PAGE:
Celiac.com 05/24/2016 - People with type II refractory celiac disease (RCD), suffer from severe malabsorption syndrome and face a poor prognosis, as there is currently no effective treatment.
Prompted by the regenerative and immune-influencing properties of mesenchymal stem cells (MSCs), a research team recently set out to assess the viability, safety, and efficacy of a series of infusions of autologous bone marrow-derived MSCs in a 51-year-old woman with type II RCD.
The team began by isolating, expanding, and characterizing mesenchymal stem cells using standard clinical protocols. For each patient, the team arranged to monitor malabsorption indexes, mucosal architecture, and percentage of aberrant intraepithelial lymphocytes at the time of enrollment, at each infusion, and after 6 months.
The also arranged to assess mucosal expression of interleukin (IL)-15 and its receptor. Once the team determined that the expansion of MSCs was feasible, they provided the patient with four systemic infusions of 2 × 106 MSCs per kg body weight 4 months apart, with no adverse effects.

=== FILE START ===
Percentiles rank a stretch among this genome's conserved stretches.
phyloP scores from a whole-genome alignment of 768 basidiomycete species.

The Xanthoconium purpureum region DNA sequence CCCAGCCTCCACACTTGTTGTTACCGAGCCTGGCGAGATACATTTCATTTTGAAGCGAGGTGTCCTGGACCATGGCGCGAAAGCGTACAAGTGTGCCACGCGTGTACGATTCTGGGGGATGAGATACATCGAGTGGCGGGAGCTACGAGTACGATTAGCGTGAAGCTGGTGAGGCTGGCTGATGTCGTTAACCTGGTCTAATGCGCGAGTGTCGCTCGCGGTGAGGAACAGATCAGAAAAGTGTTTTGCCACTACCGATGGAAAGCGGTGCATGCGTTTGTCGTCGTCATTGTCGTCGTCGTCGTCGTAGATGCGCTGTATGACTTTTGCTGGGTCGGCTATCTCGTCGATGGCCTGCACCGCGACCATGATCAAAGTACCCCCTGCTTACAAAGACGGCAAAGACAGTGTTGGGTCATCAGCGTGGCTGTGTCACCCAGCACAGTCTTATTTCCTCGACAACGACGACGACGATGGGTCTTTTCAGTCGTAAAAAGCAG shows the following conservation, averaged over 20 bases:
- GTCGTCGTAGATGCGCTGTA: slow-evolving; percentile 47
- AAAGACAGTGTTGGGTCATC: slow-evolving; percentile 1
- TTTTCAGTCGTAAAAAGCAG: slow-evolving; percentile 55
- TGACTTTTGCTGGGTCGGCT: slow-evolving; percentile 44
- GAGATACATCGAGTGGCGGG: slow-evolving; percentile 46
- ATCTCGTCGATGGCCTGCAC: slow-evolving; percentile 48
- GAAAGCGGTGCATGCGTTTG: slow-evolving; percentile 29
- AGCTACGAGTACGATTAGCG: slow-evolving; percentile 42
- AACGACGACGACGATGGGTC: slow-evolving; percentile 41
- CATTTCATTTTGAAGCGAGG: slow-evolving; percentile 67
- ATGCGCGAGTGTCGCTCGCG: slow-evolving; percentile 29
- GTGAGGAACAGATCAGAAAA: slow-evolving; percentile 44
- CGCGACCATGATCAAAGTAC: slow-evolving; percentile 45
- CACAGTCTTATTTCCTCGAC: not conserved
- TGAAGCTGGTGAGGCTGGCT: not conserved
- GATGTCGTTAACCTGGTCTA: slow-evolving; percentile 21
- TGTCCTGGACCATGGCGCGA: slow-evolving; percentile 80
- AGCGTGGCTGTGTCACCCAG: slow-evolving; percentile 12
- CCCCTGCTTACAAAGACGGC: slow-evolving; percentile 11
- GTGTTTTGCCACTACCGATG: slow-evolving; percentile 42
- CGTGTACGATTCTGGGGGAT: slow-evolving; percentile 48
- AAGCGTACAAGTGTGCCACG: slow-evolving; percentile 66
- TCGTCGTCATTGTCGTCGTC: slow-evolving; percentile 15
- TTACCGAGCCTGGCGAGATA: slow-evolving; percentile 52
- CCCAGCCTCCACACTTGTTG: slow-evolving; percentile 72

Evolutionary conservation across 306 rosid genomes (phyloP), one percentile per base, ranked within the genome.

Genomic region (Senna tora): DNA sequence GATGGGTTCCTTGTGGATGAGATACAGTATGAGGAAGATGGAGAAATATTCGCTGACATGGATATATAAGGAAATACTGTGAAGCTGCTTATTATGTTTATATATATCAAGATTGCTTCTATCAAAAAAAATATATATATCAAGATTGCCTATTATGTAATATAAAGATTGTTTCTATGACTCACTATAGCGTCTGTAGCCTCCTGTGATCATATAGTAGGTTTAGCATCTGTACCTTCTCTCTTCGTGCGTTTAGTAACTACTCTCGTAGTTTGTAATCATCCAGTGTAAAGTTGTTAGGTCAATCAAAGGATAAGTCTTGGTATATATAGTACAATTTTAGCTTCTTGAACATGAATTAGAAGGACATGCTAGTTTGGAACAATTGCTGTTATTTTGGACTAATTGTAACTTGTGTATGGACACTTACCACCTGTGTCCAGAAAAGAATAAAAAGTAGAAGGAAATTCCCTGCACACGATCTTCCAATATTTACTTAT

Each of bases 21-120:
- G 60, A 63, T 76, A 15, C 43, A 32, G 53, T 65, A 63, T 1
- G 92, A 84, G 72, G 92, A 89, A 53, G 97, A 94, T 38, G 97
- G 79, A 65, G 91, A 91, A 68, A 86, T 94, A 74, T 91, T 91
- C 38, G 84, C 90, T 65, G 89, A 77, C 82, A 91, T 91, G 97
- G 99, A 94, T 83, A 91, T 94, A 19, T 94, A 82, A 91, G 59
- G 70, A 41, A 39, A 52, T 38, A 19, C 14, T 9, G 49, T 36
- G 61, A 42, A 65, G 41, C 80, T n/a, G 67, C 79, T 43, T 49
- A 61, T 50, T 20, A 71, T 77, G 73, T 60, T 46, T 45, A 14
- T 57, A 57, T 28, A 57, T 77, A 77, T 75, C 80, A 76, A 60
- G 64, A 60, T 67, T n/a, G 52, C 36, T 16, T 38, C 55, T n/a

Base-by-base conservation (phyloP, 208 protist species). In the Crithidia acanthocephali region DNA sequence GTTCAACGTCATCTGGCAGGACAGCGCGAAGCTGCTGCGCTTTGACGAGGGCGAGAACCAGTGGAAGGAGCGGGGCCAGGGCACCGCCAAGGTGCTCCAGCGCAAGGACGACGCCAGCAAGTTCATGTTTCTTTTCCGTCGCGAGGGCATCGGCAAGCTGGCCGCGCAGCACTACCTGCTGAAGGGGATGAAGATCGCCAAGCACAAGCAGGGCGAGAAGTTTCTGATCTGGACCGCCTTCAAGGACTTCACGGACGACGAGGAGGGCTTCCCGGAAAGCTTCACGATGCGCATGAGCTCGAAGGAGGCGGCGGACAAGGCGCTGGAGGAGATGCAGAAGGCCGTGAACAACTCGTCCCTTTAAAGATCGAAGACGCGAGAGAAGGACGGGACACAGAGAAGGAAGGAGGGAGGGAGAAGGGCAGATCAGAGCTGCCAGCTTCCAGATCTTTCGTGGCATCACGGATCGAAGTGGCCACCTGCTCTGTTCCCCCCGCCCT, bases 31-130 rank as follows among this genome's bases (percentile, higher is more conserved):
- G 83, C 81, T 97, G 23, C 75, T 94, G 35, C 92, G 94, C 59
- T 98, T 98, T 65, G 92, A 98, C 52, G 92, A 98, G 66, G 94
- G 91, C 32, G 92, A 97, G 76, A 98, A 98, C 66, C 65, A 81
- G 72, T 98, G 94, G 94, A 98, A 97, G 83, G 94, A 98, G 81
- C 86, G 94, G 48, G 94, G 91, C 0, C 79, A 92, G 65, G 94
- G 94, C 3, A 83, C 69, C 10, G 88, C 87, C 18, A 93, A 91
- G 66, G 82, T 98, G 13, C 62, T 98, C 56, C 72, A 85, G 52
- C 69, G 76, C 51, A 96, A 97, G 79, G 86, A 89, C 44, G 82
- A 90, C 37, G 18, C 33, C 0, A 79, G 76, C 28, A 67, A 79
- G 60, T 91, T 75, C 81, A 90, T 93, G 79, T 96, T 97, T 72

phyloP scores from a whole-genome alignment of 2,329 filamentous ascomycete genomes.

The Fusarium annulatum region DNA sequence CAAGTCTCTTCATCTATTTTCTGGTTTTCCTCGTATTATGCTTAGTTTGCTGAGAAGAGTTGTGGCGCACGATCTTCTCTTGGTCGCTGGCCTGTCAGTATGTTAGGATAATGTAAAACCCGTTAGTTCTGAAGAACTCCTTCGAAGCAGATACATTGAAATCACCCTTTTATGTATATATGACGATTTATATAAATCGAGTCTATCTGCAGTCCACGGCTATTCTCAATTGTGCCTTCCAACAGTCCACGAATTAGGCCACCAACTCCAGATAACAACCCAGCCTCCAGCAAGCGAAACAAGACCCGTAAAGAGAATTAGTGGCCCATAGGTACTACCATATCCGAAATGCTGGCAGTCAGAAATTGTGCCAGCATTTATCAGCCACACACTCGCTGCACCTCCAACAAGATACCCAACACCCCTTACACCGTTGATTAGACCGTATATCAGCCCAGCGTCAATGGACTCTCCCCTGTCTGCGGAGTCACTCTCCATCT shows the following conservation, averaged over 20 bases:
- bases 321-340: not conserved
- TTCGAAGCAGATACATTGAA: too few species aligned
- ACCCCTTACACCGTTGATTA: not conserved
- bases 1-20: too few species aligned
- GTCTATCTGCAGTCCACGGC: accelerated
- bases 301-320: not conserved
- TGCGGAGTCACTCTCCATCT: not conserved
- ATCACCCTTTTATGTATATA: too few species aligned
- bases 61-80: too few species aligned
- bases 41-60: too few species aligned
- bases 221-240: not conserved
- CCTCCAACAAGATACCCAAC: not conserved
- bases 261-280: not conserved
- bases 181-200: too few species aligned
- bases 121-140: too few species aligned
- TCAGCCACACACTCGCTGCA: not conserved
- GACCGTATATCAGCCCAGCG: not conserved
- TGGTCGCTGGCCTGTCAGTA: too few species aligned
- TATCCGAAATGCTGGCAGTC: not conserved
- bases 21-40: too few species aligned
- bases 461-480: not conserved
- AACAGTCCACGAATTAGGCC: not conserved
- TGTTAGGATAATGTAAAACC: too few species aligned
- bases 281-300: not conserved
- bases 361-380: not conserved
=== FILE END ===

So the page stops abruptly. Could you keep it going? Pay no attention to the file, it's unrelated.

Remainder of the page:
Over the course of the treatment, the patient experienced gradual and durable improvement of her condition, including normalized stool frequency, body mass index, laboratory test results, and mucosal architecture. Most impressively, the expression of IL-15 and its receptor almost completely vanished.
Based on this clinical case, treatment of RCD with serial MSC infusions seems to offer a path to recovery from this life-threatening condition, while blocking the IL-15 pathogenic pathway.
This is the first successful treatment of refractory celiac disease. Stay tuned for further developments regarding the use of stem cell infusions to treat refractory celiac disease.